During the speech, Ham read a letter Amy Goodding wrote to the Seaside Police Department shortly after her husband's death.

It described how an emotionally exhausted Goodding would often fall into bed fully clothed after a long day at work, only to take a call in the middle of the night to answer an officer's question. He would often confide in Amy when he felt helpless at a call on a particular day and wasn't sure if he made the right decision in a given situation.

"He believed that his body was his weapon and his mind his tool to protect and serve his family in service and hope," the letter read. "There is nothing he wouldn't give for you, and he worked himself into the ground trying to take care of everyone but himself."

Family letters

The police chief also read letters the family wrote specifically for the memorial.

"His loss has created an emptiness in our lives that can never be filled," one of Amy's letters read. "The hopes and dreams of our family have been shattered, and we are still trying to put the pieces back together. Jason will always be my husband, and he will never stop being Jayden and Joslyn's daddy. But now he will be our guardian angel. We will make the best of this life that we are now going to have to face without him."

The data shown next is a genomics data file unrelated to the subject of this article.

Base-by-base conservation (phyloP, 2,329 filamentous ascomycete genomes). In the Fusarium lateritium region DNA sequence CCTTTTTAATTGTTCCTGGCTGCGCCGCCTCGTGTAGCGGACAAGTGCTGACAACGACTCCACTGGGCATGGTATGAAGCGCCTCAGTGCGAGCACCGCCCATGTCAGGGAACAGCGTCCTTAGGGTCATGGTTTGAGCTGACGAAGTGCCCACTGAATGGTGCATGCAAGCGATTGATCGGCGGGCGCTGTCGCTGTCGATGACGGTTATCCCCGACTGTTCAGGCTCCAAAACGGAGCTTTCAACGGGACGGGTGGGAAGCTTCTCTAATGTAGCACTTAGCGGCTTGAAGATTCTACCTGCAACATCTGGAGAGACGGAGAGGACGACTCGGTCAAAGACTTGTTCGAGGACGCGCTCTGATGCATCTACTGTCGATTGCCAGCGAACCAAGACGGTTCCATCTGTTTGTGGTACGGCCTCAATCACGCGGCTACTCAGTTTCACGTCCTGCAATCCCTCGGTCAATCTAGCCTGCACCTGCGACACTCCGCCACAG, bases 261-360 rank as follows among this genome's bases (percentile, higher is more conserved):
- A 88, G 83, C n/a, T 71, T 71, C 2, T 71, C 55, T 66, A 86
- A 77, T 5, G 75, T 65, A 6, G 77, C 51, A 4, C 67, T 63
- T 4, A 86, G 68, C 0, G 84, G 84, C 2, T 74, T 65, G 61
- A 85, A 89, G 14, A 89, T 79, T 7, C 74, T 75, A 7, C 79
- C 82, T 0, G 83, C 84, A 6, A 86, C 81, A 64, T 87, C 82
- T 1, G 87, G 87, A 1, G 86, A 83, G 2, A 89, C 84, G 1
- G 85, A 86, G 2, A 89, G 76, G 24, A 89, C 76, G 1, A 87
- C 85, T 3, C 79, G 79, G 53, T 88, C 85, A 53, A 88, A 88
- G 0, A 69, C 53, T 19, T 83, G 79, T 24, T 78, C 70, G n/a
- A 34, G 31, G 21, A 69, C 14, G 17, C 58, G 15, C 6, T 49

Joslyn and Jayden wrote about how much they love and miss their father. Joslyn added she wished she listened to more of his basketball coaching advice. Amy Goodding later helped lay wreaths on stands in front of the wall.

One moment in Ham's speech perhaps illustrated the struggle and perseverance of Goodding's family and community, both last year and now.

"Thank you to everyone who continues to support the Goodding family and the Seaside Police Department as we navigate through this hard time and we continue to grow to what has become our future," Ham said in a progressively soft voice.

"Excuse me," he then said, collecting himself.COURTESY OF SHERWOOD CITY MANAGER JOE GALL - A new Oregon highway plaque was unveiled May 2 in Salem containing the name of Seaside Police Officer Jason Goodding who was killed in the line of duty in Seaside in February 2016. Sherwood representatives attending the ceremony included Mayor Krisanna Clark, Police Chief Jeff Groth, Police Capt. Mark Daniel and City Manager Joe Gall.